FIG. 29 is a front view of the cam of the latch of FIG. 14;

FIG. 30 is a side view of the cam of the latch of FIG. 14;

FIG. 31 is a bottom view of the cam of the latch of FIG. 14;

FIG. 32 is a top view of the sleeve of the latch of FIG. 14;

FIG. 33 is a side view of the sleeve of the latch of FIG. 14;

FIG. 34 is a bottom view of the sleeve of the latch of FIG. 14;

FIG. 35 is a top view of the cap portion of the latch of FIG. 14;

FIG. 36 is a side view of the cap portion of the latch of FIG. 14;

FIG. 37 is a bottom view of the cap portion of the latch of FIG. 14;

FIG. 38 is a perspective view of the cap of the latch of FIG. 14;

FIG. 39 is a bottom view of the cap of the latch of FIG. 14;

FIG. 40 is a sectional view taken along line 40-40 of the cap of the latch of FIG. 39;

FIG. 41 is a side view of the cap of the latch of FIG. 14;

FIG. 42 is a top view of the cap of the latch of FIG. 14;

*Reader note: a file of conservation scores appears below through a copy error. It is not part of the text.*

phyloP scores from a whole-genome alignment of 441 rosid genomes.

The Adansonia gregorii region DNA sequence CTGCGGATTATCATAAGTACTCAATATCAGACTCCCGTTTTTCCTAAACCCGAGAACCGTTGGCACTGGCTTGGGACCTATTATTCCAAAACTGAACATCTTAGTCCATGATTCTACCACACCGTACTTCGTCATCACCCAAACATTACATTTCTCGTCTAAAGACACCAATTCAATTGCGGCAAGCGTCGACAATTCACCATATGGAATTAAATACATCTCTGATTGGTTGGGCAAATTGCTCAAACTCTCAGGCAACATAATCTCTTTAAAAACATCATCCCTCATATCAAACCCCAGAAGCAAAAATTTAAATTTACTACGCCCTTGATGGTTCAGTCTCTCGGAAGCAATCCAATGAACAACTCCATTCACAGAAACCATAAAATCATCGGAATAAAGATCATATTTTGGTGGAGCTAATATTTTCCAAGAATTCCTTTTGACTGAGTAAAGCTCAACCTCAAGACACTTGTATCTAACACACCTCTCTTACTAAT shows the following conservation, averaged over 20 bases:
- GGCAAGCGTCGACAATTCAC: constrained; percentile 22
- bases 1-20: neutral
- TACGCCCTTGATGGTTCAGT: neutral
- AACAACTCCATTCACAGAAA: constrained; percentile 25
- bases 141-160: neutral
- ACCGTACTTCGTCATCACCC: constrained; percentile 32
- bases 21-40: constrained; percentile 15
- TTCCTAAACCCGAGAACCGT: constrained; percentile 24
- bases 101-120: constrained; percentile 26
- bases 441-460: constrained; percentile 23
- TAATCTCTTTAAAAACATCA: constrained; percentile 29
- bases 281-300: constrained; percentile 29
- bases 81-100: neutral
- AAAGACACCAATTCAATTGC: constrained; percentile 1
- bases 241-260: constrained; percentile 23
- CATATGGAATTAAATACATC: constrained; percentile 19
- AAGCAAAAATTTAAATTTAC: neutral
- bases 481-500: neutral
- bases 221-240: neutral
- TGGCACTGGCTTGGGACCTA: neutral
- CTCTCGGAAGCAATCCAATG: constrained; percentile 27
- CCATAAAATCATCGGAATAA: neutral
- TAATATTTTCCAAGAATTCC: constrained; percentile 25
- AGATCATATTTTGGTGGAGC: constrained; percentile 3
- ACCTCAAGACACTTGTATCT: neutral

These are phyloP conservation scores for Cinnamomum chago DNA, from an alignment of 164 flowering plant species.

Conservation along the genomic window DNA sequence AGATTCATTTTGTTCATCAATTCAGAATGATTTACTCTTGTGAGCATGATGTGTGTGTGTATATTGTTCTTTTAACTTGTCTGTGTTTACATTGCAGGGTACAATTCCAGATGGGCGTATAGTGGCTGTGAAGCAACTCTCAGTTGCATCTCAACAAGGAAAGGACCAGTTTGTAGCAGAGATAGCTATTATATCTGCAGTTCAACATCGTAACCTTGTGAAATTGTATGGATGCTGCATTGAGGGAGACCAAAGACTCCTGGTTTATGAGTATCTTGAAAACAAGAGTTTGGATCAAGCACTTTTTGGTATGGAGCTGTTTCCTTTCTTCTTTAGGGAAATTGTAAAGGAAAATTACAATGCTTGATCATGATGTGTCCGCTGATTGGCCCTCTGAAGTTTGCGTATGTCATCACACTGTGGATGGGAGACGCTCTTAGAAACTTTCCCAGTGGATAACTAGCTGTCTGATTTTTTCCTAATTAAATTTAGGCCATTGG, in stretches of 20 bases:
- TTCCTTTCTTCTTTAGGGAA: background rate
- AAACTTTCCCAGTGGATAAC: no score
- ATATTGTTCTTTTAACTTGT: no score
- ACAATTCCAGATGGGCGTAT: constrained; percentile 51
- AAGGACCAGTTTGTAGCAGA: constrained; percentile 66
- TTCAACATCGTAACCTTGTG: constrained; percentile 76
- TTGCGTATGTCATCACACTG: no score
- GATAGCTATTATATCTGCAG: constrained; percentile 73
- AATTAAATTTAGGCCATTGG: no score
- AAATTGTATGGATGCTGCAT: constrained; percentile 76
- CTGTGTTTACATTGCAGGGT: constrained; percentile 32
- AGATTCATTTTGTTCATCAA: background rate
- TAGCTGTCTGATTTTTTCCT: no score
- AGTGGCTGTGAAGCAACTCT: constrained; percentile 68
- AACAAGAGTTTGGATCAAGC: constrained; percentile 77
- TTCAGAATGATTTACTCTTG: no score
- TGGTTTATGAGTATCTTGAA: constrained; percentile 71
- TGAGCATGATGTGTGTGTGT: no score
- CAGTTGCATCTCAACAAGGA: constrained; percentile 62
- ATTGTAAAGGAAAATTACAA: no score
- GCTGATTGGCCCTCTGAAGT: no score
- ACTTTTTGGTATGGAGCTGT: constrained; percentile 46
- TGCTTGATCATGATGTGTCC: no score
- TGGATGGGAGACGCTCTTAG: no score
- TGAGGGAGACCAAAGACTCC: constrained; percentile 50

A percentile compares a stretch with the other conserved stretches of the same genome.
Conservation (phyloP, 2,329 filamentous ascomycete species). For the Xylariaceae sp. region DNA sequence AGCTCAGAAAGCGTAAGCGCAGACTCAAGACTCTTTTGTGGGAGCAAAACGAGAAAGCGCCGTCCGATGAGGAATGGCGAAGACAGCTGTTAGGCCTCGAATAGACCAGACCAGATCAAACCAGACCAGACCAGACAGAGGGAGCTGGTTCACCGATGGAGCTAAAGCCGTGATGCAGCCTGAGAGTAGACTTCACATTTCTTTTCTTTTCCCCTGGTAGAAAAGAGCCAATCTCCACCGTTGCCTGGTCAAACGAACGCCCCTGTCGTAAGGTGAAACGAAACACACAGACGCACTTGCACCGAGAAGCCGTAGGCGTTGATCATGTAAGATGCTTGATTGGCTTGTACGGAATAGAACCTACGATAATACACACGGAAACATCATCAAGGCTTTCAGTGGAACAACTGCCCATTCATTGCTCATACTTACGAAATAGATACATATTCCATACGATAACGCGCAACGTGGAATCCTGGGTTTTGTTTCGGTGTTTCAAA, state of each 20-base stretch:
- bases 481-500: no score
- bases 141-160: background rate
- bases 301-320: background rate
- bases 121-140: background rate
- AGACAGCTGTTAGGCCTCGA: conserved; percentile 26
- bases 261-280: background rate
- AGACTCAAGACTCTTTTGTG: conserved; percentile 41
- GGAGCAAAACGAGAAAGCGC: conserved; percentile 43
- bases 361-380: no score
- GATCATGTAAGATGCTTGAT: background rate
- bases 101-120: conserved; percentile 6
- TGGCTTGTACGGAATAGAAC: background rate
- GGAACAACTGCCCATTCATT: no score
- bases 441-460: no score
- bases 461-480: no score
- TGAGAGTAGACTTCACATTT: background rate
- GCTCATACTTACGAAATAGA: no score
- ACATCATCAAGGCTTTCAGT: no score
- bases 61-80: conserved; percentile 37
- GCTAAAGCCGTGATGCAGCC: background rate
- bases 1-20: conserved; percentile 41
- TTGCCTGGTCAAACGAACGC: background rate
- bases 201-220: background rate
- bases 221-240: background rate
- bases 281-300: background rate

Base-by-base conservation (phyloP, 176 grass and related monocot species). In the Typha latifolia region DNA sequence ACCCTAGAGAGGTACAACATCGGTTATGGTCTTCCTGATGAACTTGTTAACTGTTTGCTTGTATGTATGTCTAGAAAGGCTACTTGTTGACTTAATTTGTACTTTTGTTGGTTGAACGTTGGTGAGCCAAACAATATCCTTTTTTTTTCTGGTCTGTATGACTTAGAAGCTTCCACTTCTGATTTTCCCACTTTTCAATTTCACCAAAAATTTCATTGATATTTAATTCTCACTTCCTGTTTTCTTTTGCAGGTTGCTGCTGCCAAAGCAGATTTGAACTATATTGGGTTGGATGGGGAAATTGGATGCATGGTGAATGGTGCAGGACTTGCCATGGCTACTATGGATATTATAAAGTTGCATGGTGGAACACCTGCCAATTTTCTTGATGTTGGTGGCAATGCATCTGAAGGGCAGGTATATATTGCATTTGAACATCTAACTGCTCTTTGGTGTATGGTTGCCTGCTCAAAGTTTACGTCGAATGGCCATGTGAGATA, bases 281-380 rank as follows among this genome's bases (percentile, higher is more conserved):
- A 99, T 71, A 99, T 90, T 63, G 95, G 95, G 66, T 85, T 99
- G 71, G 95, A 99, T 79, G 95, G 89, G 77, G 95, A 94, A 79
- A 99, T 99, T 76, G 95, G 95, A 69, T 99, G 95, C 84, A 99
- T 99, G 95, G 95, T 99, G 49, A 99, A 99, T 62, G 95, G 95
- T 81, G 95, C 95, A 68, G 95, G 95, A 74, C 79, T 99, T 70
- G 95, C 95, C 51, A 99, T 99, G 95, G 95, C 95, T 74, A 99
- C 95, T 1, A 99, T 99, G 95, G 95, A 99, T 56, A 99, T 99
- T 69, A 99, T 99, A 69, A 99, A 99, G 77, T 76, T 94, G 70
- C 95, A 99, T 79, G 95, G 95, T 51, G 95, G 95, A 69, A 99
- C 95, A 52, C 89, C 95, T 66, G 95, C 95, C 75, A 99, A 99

FIG. 43 is an alternate embodiment of a cap of the latch of FIG. 14;

FIG. 44 is a top view of the cap of FIG. 43;

FIG. 45 is a side view of the cap of FIG. 43;

FIG. 46 is a sectional view taken along line 46-46 of the cap of FIG. 44;

FIG. 47 is a perspective view of the cap of FIG. 43;

FIG. 48 is a bottom view of the cap of FIG. 43;

FIG. 49 is a top view of the pin of the latch of FIG. 14;

FIG. 50 is a side view of the pin of the latch of FIG. 14;

FIG. 51 is a top view of the spring of the latch of FIG. 14;

FIG. 52 is a side view of the spring of the latch of FIG. 14;

FIG. 53 is a partial bottom view of an alternate embodiment of a key of the present invention;

FIG. 54 is a side view of an alternate embodiment of a bushing of the present invention;

FIG. 55 is a top view of the bushing of FIG. 54.